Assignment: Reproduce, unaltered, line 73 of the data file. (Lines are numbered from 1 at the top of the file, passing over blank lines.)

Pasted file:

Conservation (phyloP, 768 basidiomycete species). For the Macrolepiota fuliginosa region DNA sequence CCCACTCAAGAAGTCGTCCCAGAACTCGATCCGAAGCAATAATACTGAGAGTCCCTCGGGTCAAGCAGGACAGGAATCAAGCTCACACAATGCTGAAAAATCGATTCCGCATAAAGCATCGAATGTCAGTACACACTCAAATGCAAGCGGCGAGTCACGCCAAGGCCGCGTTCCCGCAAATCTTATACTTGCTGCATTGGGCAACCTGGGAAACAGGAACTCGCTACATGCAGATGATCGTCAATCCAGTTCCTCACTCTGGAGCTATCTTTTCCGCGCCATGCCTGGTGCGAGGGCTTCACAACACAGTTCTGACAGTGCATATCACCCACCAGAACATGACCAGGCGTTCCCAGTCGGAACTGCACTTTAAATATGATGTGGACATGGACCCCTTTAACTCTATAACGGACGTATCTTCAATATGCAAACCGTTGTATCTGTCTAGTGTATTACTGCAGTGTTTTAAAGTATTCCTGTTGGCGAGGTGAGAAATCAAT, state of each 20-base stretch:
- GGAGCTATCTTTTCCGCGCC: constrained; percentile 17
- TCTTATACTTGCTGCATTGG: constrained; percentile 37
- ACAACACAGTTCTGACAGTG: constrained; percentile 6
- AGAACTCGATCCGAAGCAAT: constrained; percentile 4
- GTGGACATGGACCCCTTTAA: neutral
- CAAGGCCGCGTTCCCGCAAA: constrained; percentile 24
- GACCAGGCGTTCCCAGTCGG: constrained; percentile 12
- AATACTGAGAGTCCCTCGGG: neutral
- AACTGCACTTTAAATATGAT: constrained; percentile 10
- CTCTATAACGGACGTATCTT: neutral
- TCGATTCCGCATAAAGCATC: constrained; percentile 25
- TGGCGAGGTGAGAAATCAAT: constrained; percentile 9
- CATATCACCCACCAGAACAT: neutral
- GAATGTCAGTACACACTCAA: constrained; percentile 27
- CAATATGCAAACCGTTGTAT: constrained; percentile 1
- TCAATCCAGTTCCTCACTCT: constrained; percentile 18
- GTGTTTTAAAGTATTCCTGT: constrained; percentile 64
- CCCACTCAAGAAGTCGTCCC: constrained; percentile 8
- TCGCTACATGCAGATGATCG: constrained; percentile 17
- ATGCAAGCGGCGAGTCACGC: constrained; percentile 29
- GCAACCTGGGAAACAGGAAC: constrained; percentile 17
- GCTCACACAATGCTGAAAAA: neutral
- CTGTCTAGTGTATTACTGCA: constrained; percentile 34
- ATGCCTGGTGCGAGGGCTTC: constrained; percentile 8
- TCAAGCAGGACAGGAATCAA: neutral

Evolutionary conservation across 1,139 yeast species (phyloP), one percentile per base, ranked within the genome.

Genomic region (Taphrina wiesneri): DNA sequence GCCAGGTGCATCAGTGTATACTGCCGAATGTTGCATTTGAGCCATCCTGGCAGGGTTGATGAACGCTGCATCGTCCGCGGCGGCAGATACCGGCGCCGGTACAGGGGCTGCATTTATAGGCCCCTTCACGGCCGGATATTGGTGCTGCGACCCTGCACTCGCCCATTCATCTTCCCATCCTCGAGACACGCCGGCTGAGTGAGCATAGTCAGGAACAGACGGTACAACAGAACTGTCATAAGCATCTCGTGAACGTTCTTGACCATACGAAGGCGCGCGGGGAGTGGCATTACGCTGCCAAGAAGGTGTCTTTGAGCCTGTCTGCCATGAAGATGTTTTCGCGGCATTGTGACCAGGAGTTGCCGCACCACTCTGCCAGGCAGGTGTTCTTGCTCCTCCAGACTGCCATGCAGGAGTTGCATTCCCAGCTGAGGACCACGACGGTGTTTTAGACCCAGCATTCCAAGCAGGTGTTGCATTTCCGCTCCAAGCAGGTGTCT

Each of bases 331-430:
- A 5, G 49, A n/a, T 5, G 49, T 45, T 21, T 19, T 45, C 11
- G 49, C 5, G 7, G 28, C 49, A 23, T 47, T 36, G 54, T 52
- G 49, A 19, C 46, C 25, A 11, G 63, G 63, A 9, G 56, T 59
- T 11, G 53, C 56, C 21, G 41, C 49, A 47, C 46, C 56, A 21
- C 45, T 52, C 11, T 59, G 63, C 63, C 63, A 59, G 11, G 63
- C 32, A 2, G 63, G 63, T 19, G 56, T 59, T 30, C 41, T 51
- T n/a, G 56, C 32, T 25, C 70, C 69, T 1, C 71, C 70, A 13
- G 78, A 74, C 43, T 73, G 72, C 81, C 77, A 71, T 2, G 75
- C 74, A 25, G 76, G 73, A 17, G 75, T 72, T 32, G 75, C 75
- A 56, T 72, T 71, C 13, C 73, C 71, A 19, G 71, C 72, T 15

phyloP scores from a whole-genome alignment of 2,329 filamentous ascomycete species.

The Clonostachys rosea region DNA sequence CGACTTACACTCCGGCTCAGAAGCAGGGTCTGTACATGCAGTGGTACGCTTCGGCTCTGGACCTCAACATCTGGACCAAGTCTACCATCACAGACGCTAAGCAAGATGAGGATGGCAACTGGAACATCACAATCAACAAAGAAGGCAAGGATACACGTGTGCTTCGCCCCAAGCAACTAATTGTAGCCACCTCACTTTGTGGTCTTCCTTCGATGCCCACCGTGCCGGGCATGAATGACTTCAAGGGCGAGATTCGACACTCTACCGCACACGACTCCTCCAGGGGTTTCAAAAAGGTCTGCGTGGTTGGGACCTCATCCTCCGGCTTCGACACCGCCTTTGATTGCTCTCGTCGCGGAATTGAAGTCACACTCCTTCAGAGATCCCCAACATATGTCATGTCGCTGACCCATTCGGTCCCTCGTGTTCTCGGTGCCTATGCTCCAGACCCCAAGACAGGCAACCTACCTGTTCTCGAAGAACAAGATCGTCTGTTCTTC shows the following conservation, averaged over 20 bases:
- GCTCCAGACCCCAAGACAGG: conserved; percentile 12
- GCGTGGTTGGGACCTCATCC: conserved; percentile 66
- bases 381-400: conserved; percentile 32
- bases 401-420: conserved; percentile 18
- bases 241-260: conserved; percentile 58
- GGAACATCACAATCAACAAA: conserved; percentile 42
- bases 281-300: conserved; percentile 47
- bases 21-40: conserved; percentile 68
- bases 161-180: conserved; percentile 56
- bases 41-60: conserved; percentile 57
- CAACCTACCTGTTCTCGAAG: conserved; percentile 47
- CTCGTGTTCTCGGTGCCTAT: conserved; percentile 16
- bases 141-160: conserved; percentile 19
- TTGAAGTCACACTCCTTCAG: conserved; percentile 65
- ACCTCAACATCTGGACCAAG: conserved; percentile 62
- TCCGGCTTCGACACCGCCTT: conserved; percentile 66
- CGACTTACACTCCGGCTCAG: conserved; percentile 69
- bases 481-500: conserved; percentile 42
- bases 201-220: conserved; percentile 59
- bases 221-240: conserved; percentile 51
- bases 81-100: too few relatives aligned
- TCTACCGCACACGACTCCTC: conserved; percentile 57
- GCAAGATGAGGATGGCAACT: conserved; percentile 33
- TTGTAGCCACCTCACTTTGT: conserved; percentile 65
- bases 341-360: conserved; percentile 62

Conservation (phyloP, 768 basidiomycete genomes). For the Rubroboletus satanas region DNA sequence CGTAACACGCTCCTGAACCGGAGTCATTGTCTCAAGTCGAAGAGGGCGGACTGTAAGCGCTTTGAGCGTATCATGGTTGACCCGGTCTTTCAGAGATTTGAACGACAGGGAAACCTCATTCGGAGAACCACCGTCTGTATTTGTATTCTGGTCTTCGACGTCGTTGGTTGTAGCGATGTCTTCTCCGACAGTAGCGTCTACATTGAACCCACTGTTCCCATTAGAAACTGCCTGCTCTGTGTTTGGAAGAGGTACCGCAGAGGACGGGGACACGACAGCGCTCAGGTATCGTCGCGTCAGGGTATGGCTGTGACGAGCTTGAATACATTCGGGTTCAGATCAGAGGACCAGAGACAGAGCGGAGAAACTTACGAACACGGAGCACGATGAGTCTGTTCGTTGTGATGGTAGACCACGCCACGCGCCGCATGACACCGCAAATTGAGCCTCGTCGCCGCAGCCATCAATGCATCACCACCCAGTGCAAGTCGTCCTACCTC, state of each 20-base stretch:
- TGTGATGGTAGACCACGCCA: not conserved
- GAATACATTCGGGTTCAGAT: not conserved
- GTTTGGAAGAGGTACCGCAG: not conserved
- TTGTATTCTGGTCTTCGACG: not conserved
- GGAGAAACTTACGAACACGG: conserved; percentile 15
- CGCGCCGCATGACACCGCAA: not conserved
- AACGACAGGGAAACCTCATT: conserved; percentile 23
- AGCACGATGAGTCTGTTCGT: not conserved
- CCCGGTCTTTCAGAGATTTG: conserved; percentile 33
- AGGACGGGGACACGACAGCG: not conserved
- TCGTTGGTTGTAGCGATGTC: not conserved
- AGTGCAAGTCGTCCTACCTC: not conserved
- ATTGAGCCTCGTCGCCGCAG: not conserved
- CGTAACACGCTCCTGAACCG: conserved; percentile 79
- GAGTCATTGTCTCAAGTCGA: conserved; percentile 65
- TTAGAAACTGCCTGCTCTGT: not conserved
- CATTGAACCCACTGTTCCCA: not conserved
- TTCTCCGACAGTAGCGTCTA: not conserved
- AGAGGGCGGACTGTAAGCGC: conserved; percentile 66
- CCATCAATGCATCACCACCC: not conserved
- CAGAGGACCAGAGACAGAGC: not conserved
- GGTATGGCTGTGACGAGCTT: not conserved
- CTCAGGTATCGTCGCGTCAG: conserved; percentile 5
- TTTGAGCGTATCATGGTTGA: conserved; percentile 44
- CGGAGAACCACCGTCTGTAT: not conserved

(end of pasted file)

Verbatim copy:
- CGCGCCGCATGACACCGCAA: not conserved